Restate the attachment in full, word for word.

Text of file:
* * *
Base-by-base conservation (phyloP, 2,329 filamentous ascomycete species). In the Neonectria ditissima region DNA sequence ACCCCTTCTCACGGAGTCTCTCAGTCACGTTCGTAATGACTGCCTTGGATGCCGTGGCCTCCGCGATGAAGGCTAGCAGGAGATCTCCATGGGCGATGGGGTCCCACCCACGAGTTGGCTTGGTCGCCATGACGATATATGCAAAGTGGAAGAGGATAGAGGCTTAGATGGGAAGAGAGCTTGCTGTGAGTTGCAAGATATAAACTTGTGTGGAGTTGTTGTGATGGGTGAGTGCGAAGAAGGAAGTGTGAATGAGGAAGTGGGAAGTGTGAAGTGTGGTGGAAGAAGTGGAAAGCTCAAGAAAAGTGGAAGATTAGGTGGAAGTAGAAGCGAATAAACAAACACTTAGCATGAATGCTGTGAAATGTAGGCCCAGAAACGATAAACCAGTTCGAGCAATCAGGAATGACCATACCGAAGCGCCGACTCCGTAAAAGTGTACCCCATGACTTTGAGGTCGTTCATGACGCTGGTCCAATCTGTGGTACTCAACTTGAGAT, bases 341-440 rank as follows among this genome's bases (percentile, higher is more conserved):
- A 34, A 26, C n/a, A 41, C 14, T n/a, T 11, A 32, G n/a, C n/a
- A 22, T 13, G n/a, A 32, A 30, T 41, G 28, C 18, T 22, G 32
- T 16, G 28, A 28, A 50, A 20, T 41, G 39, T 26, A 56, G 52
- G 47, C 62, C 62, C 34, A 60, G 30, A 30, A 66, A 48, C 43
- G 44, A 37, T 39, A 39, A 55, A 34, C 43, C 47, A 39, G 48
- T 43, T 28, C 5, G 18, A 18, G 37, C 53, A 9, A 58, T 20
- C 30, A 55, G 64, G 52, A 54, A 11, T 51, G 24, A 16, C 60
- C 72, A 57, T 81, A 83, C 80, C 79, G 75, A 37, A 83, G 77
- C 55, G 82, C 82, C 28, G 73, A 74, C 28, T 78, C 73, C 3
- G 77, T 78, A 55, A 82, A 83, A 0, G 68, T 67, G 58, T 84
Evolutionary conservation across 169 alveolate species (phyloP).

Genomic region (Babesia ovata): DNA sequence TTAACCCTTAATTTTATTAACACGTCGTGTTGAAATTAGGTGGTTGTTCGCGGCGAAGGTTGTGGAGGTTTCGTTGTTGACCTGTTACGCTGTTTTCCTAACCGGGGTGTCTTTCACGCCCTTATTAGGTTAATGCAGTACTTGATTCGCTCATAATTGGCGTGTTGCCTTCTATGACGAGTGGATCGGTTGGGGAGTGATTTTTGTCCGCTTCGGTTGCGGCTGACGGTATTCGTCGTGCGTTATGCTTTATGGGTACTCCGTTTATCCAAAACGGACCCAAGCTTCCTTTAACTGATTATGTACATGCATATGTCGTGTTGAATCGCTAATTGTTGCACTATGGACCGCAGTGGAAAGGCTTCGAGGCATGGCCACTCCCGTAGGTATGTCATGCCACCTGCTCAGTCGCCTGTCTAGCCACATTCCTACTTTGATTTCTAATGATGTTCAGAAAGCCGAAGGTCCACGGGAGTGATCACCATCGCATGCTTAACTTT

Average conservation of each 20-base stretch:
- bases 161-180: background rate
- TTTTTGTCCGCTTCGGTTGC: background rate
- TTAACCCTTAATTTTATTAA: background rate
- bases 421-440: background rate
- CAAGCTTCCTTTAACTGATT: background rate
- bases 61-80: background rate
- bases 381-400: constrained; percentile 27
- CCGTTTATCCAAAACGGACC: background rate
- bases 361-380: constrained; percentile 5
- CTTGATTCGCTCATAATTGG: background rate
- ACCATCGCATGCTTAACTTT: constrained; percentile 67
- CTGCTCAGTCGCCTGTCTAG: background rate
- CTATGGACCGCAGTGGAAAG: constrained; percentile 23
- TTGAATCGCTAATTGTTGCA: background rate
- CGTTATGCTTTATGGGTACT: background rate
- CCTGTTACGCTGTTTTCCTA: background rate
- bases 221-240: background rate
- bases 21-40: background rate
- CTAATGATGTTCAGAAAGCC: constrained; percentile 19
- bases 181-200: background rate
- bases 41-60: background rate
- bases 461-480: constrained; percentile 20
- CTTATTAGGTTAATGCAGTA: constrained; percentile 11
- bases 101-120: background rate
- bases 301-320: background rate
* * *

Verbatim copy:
Base-by-base conservation (phyloP, 2,329 filamentous ascomycete species). In the Neonectria ditissima region DNA sequence ACCCCTTCTCACGGAGTCTCTCAGTCACGTTCGTAATGACTGCCTTGGATGCCGTGGCCTCCGCGATGAAGGCTAGCAGGAGATCTCCATGGGCGATGGGGTCCCACCCACGAGTTGGCTTGGTCGCCATGACGATATATGCAAAGTGGAAGAGGATAGAGGCTTAGATGGGAAGAGAGCTTGCTGTGAGTTGCAAGATATAAACTTGTGTGGAGTTGTTGTGATGGGTGAGTGCGAAGAAGGAAGTGTGAATGAGGAAGTGGGAAGTGTGAAGTGTGGTGGAAGAAGTGGAAAGCTCAAGAAAAGTGGAAGATTAGGTGGAAGTAGAAGCGAATAAACAAACACTTAGCATGAATGCTGTGAAATGTAGGCCCAGAAACGATAAACCAGTTCGAGCAATCAGGAATGACCATACCGAAGCGCCGACTCCGTAAAAGTGTACCCCATGACTTTGAGGTCGTTCATGACGCTGGTCCAATCTGTGGTACTCAACTTGAGAT, bases 341-440 rank as follows among this genome's bases (percentile, higher is more conserved):
- A 34, A 26, C n/a, A 41, C 14, T n/a, T 11, A 32, G n/a, C n/a
- A 22, T 13, G n/a, A 32, A 30, T 41, G 28, C 18, T 22, G 32
- T 16, G 28, A 28, A 50, A 20, T 41, G 39, T 26, A 56, G 52
- G 47, C 62, C 62, C 34, A 60, G 30, A 30, A 66, A 48, C 43
- G 44, A 37, T 39, A 39, A 55, A 34, C 43, C 47, A 39, G 48
- T 43, T 28, C 5, G 18, A 18, G 37, C 53, A 9, A 58, T 20
- C 30, A 55, G 64, G 52, A 54, A 11, T 51, G 24, A 16, C 60
- C 72, A 57, T 81, A 83, C 80, C 79, G 75, A 37, A 83, G 77
- C 55, G 82, C 82, C 28, G 73, A 74, C 28, T 78, C 73, C 3
- G 77, T 78, A 55, A 82, A 83, A 0, G 68, T 67, G 58, T 84
Evolutionary conservation across 169 alveolate species (phyloP).

Genomic region (Babesia ovata): DNA sequence TTAACCCTTAATTTTATTAACACGTCGTGTTGAAATTAGGTGGTTGTTCGCGGCGAAGGTTGTGGAGGTTTCGTTGTTGACCTGTTACGCTGTTTTCCTAACCGGGGTGTCTTTCACGCCCTTATTAGGTTAATGCAGTACTTGATTCGCTCATAATTGGCGTGTTGCCTTCTATGACGAGTGGATCGGTTGGGGAGTGATTTTTGTCCGCTTCGGTTGCGGCTGACGGTATTCGTCGTGCGTTATGCTTTATGGGTACTCCGTTTATCCAAAACGGACCCAAGCTTCCTTTAACTGATTATGTACATGCATATGTCGTGTTGAATCGCTAATTGTTGCACTATGGACCGCAGTGGAAAGGCTTCGAGGCATGGCCACTCCCGTAGGTATGTCATGCCACCTGCTCAGTCGCCTGTCTAGCCACATTCCTACTTTGATTTCTAATGATGTTCAGAAAGCCGAAGGTCCACGGGAGTGATCACCATCGCATGCTTAACTTT

Average conservation of each 20-base stretch:
- bases 161-180: background rate
- TTTTTGTCCGCTTCGGTTGC: background rate
- TTAACCCTTAATTTTATTAA: background rate
- bases 421-440: background rate
- CAAGCTTCCTTTAACTGATT: background rate
- bases 61-80: background rate
- bases 381-400: constrained; percentile 27
- CCGTTTATCCAAAACGGACC: background rate
- bases 361-380: constrained; percentile 5
- CTTGATTCGCTCATAATTGG: background rate
- ACCATCGCATGCTTAACTTT: constrained; percentile 67
- CTGCTCAGTCGCCTGTCTAG: background rate
- CTATGGACCGCAGTGGAAAG: constrained; percentile 23
- TTGAATCGCTAATTGTTGCA: background rate
- CGTTATGCTTTATGGGTACT: background rate
- CCTGTTACGCTGTTTTCCTA: background rate
- bases 221-240: background rate
- bases 21-40: background rate
- CTAATGATGTTCAGAAAGCC: constrained; percentile 19
- bases 181-200: background rate
- bases 41-60: background rate
- bases 461-480: constrained; percentile 20
- CTTATTAGGTTAATGCAGTA: constrained; percentile 11
- bases 101-120: background rate
- bases 301-320: background rate